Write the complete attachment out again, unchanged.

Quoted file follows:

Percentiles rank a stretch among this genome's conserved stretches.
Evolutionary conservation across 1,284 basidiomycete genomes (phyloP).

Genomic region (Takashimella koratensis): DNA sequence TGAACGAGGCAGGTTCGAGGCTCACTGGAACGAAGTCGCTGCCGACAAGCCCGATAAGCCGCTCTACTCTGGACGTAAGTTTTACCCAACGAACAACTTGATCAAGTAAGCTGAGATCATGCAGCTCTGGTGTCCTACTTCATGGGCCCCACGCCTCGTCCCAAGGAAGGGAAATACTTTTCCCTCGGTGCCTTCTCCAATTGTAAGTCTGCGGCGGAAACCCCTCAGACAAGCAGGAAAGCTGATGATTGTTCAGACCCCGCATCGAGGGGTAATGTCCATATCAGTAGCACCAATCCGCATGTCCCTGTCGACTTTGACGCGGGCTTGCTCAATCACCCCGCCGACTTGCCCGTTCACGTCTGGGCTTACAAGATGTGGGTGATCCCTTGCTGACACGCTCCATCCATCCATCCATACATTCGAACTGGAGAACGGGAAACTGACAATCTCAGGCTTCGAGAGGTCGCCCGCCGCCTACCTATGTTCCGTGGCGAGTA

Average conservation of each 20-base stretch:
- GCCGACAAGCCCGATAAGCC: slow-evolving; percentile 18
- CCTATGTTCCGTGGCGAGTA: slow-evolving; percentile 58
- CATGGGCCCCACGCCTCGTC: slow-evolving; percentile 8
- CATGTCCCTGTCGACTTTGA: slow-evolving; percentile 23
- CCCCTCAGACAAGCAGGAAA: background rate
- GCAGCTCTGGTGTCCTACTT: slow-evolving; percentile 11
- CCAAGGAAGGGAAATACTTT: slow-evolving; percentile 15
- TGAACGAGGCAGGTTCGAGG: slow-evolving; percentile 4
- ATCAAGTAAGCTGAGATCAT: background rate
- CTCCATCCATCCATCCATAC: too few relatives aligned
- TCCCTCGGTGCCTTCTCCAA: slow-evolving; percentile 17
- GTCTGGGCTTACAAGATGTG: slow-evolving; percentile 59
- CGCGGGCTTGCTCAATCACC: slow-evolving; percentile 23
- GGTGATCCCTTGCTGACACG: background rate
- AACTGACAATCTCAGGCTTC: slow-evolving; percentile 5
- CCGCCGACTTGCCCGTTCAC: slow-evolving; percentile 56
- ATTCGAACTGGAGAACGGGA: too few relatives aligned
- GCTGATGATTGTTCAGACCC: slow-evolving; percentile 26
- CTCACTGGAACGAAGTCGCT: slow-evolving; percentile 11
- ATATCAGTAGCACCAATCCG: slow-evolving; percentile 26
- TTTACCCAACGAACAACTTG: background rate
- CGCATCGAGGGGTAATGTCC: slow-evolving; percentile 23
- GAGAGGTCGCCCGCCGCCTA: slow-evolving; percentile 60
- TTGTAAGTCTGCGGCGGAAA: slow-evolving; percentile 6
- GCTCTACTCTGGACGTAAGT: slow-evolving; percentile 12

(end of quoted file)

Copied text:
Percentiles rank a stretch among this genome's conserved stretches.
Evolutionary conservation across 1,284 basidiomycete genomes (phyloP).

Genomic region (Takashimella koratensis): DNA sequence TGAACGAGGCAGGTTCGAGGCTCACTGGAACGAAGTCGCTGCCGACAAGCCCGATAAGCCGCTCTACTCTGGACGTAAGTTTTACCCAACGAACAACTTGATCAAGTAAGCTGAGATCATGCAGCTCTGGTGTCCTACTTCATGGGCCCCACGCCTCGTCCCAAGGAAGGGAAATACTTTTCCCTCGGTGCCTTCTCCAATTGTAAGTCTGCGGCGGAAACCCCTCAGACAAGCAGGAAAGCTGATGATTGTTCAGACCCCGCATCGAGGGGTAATGTCCATATCAGTAGCACCAATCCGCATGTCCCTGTCGACTTTGACGCGGGCTTGCTCAATCACCCCGCCGACTTGCCCGTTCACGTCTGGGCTTACAAGATGTGGGTGATCCCTTGCTGACACGCTCCATCCATCCATCCATACATTCGAACTGGAGAACGGGAAACTGACAATCTCAGGCTTCGAGAGGTCGCCCGCCGCCTACCTATGTTCCGTGGCGAGTA

Average conservation of each 20-base stretch:
- GCCGACAAGCCCGATAAGCC: slow-evolving; percentile 18
- CCTATGTTCCGTGGCGAGTA: slow-evolving; percentile 58
- CATGGGCCCCACGCCTCGTC: slow-evolving; percentile 8
- CATGTCCCTGTCGACTTTGA: slow-evolving; percentile 23
- CCCCTCAGACAAGCAGGAAA: background rate
- GCAGCTCTGGTGTCCTACTT: slow-evolving; percentile 11
- CCAAGGAAGGGAAATACTTT: slow-evolving; percentile 15
- TGAACGAGGCAGGTTCGAGG: slow-evolving; percentile 4
- ATCAAGTAAGCTGAGATCAT: background rate
- CTCCATCCATCCATCCATAC: too few relatives aligned
- TCCCTCGGTGCCTTCTCCAA: slow-evolving; percentile 17
- GTCTGGGCTTACAAGATGTG: slow-evolving; percentile 59
- CGCGGGCTTGCTCAATCACC: slow-evolving; percentile 23
- GGTGATCCCTTGCTGACACG: background rate
- AACTGACAATCTCAGGCTTC: slow-evolving; percentile 5
- CCGCCGACTTGCCCGTTCAC: slow-evolving; percentile 56
- ATTCGAACTGGAGAACGGGA: too few relatives aligned
- GCTGATGATTGTTCAGACCC: slow-evolving; percentile 26
- CTCACTGGAACGAAGTCGCT: slow-evolving; percentile 11
- ATATCAGTAGCACCAATCCG: slow-evolving; percentile 26
- TTTACCCAACGAACAACTTG: background rate
- CGCATCGAGGGGTAATGTCC: slow-evolving; percentile 23
- GAGAGGTCGCCCGCCGCCTA: slow-evolving; percentile 60
- TTGTAAGTCTGCGGCGGAAA: slow-evolving; percentile 6
- GCTCTACTCTGGACGTAAGT: slow-evolving; percentile 12